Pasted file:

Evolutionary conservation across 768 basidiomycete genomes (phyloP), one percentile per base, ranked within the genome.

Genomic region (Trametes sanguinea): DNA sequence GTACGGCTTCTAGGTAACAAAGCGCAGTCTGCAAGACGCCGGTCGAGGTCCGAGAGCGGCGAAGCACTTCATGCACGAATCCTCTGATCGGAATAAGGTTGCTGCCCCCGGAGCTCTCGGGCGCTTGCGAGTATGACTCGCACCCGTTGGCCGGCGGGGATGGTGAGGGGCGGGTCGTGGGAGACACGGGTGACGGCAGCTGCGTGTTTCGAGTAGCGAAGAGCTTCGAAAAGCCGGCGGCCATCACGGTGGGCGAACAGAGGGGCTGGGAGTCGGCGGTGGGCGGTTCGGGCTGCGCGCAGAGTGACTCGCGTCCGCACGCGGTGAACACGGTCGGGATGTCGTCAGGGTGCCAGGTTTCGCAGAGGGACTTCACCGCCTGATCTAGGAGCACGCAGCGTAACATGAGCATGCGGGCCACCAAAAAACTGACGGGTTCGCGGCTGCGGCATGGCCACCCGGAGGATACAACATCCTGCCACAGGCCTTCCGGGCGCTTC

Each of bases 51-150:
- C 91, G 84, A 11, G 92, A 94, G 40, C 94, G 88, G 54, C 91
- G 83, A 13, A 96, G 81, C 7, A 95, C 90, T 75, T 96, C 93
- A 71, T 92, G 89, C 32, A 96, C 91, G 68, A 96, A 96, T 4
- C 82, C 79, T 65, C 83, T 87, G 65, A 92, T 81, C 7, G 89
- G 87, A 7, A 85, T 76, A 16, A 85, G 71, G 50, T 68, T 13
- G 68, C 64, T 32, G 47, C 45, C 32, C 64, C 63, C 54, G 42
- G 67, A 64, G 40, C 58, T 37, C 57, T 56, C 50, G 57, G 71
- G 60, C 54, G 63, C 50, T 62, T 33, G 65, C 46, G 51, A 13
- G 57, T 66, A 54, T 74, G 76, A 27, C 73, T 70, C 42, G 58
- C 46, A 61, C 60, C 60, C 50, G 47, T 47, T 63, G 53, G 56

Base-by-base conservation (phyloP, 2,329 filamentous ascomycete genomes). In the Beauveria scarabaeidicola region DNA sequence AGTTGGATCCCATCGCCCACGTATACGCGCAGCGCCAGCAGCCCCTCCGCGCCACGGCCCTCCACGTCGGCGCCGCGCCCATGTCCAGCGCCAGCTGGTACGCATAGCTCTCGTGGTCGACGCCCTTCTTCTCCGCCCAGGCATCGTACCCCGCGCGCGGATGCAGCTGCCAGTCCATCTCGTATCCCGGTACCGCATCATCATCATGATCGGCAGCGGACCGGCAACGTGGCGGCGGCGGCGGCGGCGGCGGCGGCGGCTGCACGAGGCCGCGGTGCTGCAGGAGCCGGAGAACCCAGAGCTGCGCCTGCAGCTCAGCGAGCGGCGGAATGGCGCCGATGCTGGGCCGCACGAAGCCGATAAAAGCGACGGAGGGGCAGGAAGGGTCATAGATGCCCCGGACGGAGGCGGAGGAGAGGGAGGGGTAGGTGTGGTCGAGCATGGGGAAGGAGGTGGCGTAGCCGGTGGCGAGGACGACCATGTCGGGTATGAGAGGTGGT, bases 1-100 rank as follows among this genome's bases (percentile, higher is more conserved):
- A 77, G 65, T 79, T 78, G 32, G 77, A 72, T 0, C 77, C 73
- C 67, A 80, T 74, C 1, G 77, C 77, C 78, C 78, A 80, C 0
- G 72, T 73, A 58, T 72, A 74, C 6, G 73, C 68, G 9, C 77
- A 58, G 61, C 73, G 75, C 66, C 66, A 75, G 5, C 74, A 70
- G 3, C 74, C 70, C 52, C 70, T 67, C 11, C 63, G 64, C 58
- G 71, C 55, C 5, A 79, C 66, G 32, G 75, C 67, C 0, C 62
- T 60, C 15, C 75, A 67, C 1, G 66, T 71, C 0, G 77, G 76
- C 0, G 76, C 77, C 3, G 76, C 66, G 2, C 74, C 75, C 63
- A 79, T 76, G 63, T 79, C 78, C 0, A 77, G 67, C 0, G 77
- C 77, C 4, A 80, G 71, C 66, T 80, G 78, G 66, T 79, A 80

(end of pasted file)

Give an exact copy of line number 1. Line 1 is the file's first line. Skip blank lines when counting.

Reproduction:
Evolutionary conservation across 768 basidiomycete genomes (phyloP), one percentile per base, ranked within the genome.